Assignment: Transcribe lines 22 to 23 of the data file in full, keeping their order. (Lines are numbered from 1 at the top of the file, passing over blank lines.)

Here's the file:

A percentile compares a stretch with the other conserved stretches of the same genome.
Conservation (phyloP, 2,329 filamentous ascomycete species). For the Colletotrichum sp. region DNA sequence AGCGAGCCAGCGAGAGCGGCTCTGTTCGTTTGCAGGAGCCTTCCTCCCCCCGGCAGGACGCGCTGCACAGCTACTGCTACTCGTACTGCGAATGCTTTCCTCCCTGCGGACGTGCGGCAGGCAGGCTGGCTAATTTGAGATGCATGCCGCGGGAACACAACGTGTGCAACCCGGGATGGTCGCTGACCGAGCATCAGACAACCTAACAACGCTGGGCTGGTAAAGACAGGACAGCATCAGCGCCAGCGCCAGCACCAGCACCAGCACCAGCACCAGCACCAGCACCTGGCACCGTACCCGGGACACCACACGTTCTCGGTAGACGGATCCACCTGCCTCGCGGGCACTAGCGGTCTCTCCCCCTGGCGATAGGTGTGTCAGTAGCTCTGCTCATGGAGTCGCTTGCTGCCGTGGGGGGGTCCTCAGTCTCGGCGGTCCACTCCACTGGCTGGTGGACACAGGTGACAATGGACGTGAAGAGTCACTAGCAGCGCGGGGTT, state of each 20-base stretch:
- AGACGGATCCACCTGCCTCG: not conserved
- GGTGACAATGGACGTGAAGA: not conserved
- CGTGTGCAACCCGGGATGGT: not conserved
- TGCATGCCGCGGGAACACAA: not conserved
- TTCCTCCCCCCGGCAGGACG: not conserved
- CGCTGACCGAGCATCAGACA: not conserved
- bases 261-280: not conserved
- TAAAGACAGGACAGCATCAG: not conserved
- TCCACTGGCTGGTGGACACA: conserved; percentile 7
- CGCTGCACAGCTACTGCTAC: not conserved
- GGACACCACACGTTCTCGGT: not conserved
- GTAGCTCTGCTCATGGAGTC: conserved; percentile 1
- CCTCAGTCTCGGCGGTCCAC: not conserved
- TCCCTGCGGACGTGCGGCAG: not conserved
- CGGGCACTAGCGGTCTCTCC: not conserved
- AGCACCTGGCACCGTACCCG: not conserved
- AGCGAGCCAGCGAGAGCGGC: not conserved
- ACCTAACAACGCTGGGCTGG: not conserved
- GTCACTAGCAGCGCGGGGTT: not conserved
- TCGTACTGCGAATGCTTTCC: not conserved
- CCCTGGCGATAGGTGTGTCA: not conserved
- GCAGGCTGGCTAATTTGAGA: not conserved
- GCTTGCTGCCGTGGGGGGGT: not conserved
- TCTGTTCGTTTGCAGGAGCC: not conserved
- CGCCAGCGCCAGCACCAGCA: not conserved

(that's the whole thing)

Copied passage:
- TCGTACTGCGAATGCTTTCC: not conserved
- CCCTGGCGATAGGTGTGTCA: not conserved